Today’s Daily Stoic writing prompt: Does my social circle make me better or worse?
This is actually the prompt from yesterday; I got the two days mixed up. (Welcome to 2021, when all the days are more of the same…)
This one doesn’t require any thought at all. My social circle makes me better. I have friends who have, over the years, constantly pushed me to challenge long-held assumptions about everything–race, age, ability, gender identity, mental illness, level of education, religion. They have pushed me to make ideals about justice or the virtues more than ideals. They have helped me learn to be the kind of leader–and follower–I want to be. They help me get out of the hermitage of my own brain and to try to see the world through different eyes. They’re not perfect, but neither am I, and they’re mostly pretty honest about when they mess up, and that’s helped me to learn the power of the genuine apology and how to move forward so that next time, there will be nothing to apologize for.
Started writing my article. Will put it aside for tonight, though and continue over the next couple of days. Right now I’m working on my little cross stitch project. I’ve had to pick out stitching a couple of times, but I’m hoping I’ve gotten it now to the point where I shouldn’t have to do that any more.
The mail brought–finally!–what I’d been referring to as “the cursed book.” The original went missing after arriving in Canada in early January. This was the replacement copy, ordered in late January. And I found it came from a place I’ve never received something from before:
Jersey is, of course, one of the Channel Islands, officially known as the Balliwick of Jersey and a Crown Protectorate. Cool. My mini score of the Shostakovich 4th Symphony also arrived, way ahead of schedule.
The big accomplishment today was getting the tax documents that have arrived scanned and uploaded to my accountant’s portal. I also filled out the basic checklist that included items like medical expenses and property tax. They also asked up front about the working from home tax credit. I already completed the FBAR several weeks ago, so the hardest task was already done. Now I just wait for the rest of the documents.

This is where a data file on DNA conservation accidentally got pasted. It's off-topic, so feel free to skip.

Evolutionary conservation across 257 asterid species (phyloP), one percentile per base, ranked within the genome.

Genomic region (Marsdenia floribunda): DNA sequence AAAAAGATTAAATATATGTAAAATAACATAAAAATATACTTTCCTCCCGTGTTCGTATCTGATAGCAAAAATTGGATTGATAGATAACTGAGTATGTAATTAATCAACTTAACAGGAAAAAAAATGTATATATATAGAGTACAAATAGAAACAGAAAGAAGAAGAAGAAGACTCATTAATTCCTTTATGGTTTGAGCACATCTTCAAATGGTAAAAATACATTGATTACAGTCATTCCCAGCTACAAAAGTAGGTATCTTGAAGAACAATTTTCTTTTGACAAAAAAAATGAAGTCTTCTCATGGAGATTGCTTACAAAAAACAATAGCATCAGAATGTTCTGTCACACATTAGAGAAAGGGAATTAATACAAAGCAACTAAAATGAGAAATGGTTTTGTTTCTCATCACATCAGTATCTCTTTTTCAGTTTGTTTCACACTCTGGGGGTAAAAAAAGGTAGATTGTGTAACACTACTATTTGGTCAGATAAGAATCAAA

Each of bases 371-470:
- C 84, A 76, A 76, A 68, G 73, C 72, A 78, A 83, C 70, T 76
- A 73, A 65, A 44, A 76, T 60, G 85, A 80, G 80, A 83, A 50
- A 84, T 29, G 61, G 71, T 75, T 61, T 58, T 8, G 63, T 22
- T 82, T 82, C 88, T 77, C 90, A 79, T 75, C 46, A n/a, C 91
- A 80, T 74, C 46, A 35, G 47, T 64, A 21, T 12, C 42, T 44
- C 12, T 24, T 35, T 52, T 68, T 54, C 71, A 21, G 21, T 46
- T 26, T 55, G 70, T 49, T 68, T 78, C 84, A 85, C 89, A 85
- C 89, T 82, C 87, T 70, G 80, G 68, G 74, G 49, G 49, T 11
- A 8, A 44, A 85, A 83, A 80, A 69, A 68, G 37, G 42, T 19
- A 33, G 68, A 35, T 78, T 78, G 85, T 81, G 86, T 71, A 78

There was also a lunchtime Zoom call with the Sunday tour guide crew from CWH. I’m one of the youngest volunteers, so it was nice to see everyone in good health and trading snark. The oldest of the group, who’s in his 80s, is due to get his vaccine in the next few days. Apparently lots of good prep for the upcoming flying season happening, and the museum is doing really well with virtual education programs, which is great to hear. The one thing they are definitely missing is the income from trade shows they usually get during the off season.
I got a good start last night on Stalin’s Music Prize. The chapter regarding the decisions for the first time the prizes were awarded, in 1940, was absolutely fascinating. It’s all based around extant documentation of the deliberation process, including documents from the final stages with annotation from Stalin himself. Frolova-Walker pretty convincingly demolishes the idea that awarding one of the prizes to Shostakovich’s Piano Quintet was not due to intervention from Stalin himself; in fact, the work appears as recommended on all three ballots from the nominating group, the first of four or five steps to approval, and despite at least one letter recommending that it not receive the prize because of its neoclassicism, it seems to have never been seriously considered for being dropped. I’ll read another couple of chapters tonight after finishing up on this update.
And finally: With the double-digit temperatures today, I caught my first glimpse of daffodil shoots.